LeSean McCoy Recalls Thinking 2015 Trade From Eagles to Bills Was a Joke

Philadelphia trading its all-time leading rusher in his prime reverberated for years.
Aug 16, 2019; Charlotte, NC, USA; Buffalo Bills running back LeSean McCoy (25) on the sidelines.
Aug 16, 2019; Charlotte, NC, USA; Buffalo Bills running back LeSean McCoy (25) on the sidelines. / Bob Donnan-USA TODAY Sports

In the long-ago offseason of 2015, then-Buffalo Bills running back LeSean McCoy spent his spring making one fact perfectly clear: he really, really, really didn't like Philadelphia Eagles coach Chip Kelly.

The Eagles traded McCoy—the franchise's all-time leading rusher, to this day—to the Bills on March 10 of that year. On April 6, the running back told The Philadelphia Inquirer that Kelly didn't like or respect "stars" like himself or wide receiver DeSean Jackson. In May, "Shady" told ESPN The Magazine that Kelly let go of "all the good Black players."

On Wednesday, McCoy and Jackson revisited the trade nine years later in a retrospective.

"(Agent) Drew Rosenhaus, he called me. He said 'Shady, it's not a joke'—that's the first thing he says to me. He doesn't even say, 'Hello,'" McCoy remembered. "He says, 'Shady, the Eagles are trading you to the Buffalo Bills.'"

McCoy found Rosenhaus's call hilarious, until it wasn't.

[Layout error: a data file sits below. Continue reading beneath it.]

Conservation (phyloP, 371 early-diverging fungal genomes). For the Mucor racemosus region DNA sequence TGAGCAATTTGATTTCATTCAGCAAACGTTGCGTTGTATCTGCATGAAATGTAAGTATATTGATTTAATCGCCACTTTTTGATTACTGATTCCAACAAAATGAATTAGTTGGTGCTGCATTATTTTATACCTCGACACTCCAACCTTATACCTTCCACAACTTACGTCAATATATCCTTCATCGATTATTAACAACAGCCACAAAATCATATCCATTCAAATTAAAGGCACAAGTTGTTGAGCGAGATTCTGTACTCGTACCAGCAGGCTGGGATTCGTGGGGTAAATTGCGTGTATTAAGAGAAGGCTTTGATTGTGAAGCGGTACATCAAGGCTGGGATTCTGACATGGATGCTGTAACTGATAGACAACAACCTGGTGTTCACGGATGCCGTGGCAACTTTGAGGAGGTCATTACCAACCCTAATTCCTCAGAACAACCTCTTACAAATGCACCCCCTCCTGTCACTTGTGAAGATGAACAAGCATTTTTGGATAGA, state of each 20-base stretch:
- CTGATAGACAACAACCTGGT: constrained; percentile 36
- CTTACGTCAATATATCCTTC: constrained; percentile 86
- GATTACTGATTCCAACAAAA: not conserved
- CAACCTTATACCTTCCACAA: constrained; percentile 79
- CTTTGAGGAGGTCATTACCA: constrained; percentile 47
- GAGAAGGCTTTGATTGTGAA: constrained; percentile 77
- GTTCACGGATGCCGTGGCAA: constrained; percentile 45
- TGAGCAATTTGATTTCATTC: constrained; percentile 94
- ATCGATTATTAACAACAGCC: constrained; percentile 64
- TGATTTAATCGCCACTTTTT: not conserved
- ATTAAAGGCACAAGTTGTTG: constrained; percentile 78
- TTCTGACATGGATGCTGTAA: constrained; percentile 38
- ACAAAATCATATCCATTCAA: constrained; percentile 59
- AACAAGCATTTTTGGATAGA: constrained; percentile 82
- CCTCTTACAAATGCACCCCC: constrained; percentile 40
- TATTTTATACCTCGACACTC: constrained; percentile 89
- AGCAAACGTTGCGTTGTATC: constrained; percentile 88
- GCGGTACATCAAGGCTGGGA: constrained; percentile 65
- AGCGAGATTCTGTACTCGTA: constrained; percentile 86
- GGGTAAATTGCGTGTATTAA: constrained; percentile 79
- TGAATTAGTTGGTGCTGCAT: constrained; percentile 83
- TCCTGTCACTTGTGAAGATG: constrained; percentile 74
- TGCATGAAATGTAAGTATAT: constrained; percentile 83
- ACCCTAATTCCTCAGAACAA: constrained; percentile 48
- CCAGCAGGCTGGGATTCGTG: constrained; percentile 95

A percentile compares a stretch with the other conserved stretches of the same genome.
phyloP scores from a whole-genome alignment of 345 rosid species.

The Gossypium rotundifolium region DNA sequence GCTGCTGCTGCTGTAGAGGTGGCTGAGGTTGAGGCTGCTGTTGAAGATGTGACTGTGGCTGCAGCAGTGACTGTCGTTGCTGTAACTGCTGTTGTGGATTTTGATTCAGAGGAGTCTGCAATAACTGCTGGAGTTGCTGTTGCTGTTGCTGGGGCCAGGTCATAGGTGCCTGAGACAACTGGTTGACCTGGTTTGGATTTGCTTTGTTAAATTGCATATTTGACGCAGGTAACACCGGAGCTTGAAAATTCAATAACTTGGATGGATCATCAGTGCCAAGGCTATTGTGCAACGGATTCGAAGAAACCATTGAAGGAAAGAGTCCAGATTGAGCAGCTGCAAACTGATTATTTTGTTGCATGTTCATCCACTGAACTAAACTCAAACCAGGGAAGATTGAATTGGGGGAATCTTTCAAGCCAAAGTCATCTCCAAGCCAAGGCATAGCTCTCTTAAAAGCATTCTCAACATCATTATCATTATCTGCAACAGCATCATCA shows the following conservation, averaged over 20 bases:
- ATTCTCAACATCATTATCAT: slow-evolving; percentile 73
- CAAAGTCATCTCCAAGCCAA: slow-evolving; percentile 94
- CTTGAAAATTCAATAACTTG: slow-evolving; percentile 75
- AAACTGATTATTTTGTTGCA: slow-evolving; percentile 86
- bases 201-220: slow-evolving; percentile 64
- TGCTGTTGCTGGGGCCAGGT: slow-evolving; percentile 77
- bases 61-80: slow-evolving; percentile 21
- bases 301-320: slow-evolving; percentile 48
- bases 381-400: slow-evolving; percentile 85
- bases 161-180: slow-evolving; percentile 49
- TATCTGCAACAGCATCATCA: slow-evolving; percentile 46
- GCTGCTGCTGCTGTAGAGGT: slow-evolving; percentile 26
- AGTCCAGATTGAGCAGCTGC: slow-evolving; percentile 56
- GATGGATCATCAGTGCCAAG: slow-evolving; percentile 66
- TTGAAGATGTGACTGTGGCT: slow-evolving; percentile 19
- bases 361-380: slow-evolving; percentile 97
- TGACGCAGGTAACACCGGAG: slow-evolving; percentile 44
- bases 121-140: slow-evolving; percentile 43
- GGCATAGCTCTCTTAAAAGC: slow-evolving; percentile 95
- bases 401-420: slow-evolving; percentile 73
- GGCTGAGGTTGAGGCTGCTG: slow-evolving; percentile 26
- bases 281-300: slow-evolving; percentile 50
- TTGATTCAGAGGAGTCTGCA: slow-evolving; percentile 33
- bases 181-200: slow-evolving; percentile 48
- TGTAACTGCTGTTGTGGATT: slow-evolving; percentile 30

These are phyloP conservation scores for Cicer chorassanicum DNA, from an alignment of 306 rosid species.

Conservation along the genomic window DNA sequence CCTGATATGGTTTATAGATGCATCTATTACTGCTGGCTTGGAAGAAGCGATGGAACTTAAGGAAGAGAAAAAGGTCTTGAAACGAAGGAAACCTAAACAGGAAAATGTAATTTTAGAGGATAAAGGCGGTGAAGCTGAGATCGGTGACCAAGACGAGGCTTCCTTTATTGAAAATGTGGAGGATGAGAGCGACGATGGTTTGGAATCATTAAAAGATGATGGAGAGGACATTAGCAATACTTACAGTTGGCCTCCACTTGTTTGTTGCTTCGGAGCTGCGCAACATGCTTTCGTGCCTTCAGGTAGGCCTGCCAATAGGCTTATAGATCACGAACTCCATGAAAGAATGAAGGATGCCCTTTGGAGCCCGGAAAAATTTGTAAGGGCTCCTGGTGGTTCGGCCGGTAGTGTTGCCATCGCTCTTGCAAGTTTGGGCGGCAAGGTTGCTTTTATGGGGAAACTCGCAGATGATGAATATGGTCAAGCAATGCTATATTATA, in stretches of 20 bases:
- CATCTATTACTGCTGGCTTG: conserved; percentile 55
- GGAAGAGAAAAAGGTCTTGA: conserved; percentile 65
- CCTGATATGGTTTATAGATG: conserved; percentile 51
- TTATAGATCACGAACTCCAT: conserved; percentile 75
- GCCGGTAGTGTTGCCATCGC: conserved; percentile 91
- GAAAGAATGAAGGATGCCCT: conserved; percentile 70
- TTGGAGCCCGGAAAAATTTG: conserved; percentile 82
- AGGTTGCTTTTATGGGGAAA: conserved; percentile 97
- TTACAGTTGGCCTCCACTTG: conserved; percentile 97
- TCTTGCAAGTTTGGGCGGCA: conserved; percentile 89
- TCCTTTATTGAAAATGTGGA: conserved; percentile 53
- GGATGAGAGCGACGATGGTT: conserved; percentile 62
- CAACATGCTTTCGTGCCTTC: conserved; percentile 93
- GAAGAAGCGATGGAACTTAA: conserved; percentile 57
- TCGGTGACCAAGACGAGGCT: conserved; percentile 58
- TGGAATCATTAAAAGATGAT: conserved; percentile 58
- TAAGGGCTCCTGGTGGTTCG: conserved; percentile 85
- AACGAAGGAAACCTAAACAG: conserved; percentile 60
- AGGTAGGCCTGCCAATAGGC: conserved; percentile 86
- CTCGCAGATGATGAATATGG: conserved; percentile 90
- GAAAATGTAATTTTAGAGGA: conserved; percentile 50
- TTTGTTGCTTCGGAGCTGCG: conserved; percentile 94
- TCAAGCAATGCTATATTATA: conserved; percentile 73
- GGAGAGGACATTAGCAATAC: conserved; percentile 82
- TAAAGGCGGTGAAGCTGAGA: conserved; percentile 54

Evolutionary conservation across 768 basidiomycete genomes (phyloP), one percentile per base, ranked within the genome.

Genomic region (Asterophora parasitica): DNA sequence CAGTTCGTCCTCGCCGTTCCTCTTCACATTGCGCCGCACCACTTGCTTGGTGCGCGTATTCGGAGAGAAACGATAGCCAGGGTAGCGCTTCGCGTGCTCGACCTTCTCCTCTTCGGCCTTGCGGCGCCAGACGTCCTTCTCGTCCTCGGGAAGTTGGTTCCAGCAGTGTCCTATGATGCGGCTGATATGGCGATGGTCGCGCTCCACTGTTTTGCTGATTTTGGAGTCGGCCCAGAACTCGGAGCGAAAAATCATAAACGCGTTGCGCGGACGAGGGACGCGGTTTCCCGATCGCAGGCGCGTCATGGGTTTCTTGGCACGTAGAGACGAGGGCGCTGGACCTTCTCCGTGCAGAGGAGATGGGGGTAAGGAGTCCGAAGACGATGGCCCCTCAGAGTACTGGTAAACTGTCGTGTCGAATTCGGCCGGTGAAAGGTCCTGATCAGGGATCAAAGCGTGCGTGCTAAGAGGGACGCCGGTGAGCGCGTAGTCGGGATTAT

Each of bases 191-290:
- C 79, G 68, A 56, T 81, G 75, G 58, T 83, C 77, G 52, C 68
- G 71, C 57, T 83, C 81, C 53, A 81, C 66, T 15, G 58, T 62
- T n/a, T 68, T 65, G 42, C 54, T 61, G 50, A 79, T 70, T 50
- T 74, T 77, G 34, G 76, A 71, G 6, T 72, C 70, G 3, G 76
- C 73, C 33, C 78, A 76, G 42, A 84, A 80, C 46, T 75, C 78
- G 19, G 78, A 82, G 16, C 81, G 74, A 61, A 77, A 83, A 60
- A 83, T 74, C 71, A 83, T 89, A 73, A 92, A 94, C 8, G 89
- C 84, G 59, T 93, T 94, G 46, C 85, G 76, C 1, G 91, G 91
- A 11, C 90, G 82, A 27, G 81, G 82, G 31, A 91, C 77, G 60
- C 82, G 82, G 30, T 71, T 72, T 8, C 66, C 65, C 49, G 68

"I say, 'Hey, man. Stop playing, man. What you want, man?'" McCoy said. "He said, 'I'm not playing, Shady. They're trading you.' I'm like, 'They're trading me?'"

McCoy remembered assuming Philadelphia would get a haul in return, but was surprised to learn he was being traded for linebacker Kiko Alonso straight up.

"You know where he went to school at? Oregon," McCoy said.

For anyone new to this saga—one guess as to where Kelly coached before taking over the Eagles in 2013.

Patrick Andres


Patrick Andres has been a Staff Writer on the Breaking & Trending News Team at Sports Illustrated since 2022. Before SI, his work appeared in The Blade, Athlon Sports, Fear the Sword, and Diamond Digest. Patrick has covered everything from zero-attendance Big Ten basketball to a seven-overtime college football game. He is a graduate of Northwestern University.